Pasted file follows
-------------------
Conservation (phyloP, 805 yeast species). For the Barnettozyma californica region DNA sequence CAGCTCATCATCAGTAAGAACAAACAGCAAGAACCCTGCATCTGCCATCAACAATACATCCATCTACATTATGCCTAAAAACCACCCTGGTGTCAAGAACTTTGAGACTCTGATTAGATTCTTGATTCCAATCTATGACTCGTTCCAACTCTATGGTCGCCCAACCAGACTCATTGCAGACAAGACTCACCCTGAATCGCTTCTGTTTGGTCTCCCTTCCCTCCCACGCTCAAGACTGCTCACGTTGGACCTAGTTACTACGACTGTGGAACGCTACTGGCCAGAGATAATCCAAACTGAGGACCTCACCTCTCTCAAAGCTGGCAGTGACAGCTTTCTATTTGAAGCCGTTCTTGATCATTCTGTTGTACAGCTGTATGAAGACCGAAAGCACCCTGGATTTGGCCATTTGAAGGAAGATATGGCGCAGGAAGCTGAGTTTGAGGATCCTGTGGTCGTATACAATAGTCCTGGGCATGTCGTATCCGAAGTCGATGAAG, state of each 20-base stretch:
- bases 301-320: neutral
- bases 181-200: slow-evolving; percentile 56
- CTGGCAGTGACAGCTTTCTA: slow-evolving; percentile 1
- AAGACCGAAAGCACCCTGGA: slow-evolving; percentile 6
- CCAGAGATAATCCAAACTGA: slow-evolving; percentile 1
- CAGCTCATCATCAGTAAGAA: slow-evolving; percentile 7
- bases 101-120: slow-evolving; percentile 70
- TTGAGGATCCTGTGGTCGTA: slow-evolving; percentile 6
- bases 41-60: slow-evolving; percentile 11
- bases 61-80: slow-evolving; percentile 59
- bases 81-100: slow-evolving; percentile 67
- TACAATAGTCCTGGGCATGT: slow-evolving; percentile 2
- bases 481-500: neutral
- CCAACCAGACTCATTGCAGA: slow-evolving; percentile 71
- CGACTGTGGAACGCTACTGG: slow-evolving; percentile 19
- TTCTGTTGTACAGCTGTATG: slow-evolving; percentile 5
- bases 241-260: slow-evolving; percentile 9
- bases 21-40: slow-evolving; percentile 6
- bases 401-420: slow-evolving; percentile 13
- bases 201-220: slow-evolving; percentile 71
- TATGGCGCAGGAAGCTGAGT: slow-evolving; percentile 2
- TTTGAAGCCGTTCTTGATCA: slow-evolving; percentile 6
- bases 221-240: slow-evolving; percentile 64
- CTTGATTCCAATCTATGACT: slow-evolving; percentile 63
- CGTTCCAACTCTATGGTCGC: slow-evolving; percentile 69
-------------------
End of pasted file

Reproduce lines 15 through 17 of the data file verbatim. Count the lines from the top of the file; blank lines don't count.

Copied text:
- CCAACCAGACTCATTGCAGA: slow-evolving; percentile 71
- CGACTGTGGAACGCTACTGG: slow-evolving; percentile 19
- TTCTGTTGTACAGCTGTATG: slow-evolving; percentile 5